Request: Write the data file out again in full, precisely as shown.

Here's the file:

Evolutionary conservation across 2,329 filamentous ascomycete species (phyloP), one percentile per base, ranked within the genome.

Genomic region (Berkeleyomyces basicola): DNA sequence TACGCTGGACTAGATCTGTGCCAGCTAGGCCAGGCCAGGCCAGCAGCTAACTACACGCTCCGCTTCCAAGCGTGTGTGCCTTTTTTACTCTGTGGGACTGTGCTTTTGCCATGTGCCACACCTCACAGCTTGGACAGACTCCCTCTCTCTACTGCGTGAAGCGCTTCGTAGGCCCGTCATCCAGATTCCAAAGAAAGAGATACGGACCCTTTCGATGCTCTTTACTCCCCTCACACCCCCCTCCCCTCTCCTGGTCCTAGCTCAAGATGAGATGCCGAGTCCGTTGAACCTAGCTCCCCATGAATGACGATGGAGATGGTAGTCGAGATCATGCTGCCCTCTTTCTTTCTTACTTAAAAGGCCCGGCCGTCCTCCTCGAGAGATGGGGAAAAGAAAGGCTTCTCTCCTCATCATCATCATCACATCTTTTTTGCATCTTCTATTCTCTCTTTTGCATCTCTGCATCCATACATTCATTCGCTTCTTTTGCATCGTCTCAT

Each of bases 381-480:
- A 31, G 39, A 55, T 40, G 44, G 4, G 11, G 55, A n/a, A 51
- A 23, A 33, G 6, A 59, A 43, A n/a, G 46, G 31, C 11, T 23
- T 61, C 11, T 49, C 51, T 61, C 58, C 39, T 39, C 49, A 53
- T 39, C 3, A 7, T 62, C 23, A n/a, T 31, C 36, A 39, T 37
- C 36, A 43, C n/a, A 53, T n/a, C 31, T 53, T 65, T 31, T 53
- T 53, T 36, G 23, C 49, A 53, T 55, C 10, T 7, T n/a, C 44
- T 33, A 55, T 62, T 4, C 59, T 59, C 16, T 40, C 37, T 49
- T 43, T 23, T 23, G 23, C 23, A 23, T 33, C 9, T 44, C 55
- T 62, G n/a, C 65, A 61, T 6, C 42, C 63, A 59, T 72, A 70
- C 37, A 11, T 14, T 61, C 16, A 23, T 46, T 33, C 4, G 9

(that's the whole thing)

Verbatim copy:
Evolutionary conservation across 2,329 filamentous ascomycete species (phyloP), one percentile per base, ranked within the genome.

Genomic region (Berkeleyomyces basicola): DNA sequence TACGCTGGACTAGATCTGTGCCAGCTAGGCCAGGCCAGGCCAGCAGCTAACTACACGCTCCGCTTCCAAGCGTGTGTGCCTTTTTTACTCTGTGGGACTGTGCTTTTGCCATGTGCCACACCTCACAGCTTGGACAGACTCCCTCTCTCTACTGCGTGAAGCGCTTCGTAGGCCCGTCATCCAGATTCCAAAGAAAGAGATACGGACCCTTTCGATGCTCTTTACTCCCCTCACACCCCCCTCCCCTCTCCTGGTCCTAGCTCAAGATGAGATGCCGAGTCCGTTGAACCTAGCTCCCCATGAATGACGATGGAGATGGTAGTCGAGATCATGCTGCCCTCTTTCTTTCTTACTTAAAAGGCCCGGCCGTCCTCCTCGAGAGATGGGGAAAAGAAAGGCTTCTCTCCTCATCATCATCATCACATCTTTTTTGCATCTTCTATTCTCTCTTTTGCATCTCTGCATCCATACATTCATTCGCTTCTTTTGCATCGTCTCAT

Each of bases 381-480:
- A 31, G 39, A 55, T 40, G 44, G 4, G 11, G 55, A n/a, A 51
- A 23, A 33, G 6, A 59, A 43, A n/a, G 46, G 31, C 11, T 23
- T 61, C 11, T 49, C 51, T 61, C 58, C 39, T 39, C 49, A 53
- T 39, C 3, A 7, T 62, C 23, A n/a, T 31, C 36, A 39, T 37
- C 36, A 43, C n/a, A 53, T n/a, C 31, T 53, T 65, T 31, T 53
- T 53, T 36, G 23, C 49, A 53, T 55, C 10, T 7, T n/a, C 44
- T 33, A 55, T 62, T 4, C 59, T 59, C 16, T 40, C 37, T 49
- T 43, T 23, T 23, G 23, C 23, A 23, T 33, C 9, T 44, C 55
- T 62, G n/a, C 65, A 61, T 6, C 42, C 63, A 59, T 72, A 70
- C 37, A 11, T 14, T 61, C 16, A 23, T 46, T 33, C 4, G 9